Chapter 10

The Final Chapter

This final chapter in the A-1 Skyraider Combat Journal covers not only my last sorties in the Skyraider, but more importantly the final chapter in the storied history of the A-1 Skyraider in the service of the United States military. The US Air Force was moving toward an all-jet air force and there was no stopping "that train." The decision makers at the top felt that the Skyraider had outlived its usefulness and the Air Force would better be served by jet aircraft.

But those "decision makers" must never have ridden the cable of the Jolly Green, even as the thunder and roar of the Skyraiders reverberated throughout the karst lined valleys of Southeast Asia. For if they had, they would know that there could not have been a better close air support aircraft than the Douglas A-1 Skyraider. One need only ask those who did ride that Jolly Green rescue hoist their opinion of the Skyraider, and to a man they will tell you, as they have told me, they owe their lives to the support given by the Sandys and Jolly Greens of the Southeast Asia SAR forces.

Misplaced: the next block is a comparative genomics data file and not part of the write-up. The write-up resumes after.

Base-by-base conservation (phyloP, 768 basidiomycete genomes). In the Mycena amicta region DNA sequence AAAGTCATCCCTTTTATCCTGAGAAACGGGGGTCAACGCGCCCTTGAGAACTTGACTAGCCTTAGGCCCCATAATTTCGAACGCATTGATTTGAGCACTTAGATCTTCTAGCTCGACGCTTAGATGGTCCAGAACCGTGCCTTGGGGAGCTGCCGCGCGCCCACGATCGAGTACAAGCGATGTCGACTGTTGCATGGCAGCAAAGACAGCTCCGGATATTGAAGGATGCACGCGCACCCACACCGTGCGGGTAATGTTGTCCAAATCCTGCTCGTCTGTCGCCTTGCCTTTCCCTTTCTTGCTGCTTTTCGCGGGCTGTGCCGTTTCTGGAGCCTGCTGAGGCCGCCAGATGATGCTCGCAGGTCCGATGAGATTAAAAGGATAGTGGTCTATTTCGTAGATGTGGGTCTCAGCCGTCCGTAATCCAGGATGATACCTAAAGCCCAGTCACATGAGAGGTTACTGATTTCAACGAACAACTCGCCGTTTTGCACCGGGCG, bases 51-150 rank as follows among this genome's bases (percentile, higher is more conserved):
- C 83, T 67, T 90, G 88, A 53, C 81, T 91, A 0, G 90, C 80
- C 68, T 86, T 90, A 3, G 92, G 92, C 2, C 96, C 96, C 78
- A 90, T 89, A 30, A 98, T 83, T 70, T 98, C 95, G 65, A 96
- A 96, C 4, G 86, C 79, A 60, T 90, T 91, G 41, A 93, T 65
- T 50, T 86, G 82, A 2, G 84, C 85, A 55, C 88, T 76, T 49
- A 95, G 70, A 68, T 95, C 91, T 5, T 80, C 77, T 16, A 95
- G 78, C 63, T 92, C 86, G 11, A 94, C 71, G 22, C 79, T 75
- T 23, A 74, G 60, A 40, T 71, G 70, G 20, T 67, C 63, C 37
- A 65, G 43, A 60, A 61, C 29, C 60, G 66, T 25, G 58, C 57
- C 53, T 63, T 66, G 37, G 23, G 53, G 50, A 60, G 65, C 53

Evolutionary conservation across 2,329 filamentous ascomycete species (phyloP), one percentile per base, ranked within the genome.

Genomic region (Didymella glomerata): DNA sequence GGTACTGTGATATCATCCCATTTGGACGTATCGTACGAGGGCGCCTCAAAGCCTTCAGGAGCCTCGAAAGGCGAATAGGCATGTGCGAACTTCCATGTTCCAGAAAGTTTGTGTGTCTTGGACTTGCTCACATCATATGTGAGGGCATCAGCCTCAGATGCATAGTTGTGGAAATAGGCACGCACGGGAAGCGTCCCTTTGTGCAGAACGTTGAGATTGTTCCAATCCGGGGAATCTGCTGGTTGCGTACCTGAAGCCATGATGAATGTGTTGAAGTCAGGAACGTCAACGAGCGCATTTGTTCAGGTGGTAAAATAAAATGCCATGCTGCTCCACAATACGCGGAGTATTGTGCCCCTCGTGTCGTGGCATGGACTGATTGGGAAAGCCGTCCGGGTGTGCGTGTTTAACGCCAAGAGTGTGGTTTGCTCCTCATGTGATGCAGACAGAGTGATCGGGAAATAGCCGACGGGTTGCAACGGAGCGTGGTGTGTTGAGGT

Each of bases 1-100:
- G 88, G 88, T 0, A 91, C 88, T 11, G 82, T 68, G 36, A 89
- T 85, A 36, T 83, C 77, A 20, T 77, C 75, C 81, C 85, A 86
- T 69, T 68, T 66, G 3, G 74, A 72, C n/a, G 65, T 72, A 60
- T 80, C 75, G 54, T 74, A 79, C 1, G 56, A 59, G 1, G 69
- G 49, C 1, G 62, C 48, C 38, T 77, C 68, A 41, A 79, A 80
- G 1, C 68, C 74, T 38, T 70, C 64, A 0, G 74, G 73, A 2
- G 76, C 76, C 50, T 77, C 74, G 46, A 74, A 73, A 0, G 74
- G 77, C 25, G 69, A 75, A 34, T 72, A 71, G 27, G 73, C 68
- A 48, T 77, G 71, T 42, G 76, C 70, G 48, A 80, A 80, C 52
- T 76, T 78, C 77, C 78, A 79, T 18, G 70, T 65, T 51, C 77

My tour was nearly over. By this time in 1972, I knew that I was going to be reassigned to fly the A-7D Corsair II. My DEROS had been established for 13 October 1972. I would fly until the end of the month and then prepare to return home. So that I could earn combat pay for October, my last sortie (finé flight) would be in early October.

The Air Force had recently deployed A-7s to SEA and based them at Korat AB, Thailand. The SLUFs were going to replace the A-1s on the SAR force in the Sandy role. Already, there had been exchange between the guys in the A-7 and the A-1. They came to NKP to observe SAR operations and we also sent some Sandys to Korat to brief their guys on SAR procedures.

My logbook now showed 127 combat sorties and 369 combat hours in the A-1. I established a goal of 400 combat hours and thought that would be enough for one tour.






 Date  Mission # Sortie Length  Total A-1 Time  Total Combat Time  Aircraft
 13 Sep 128 1.8

370.8 A-1H 139608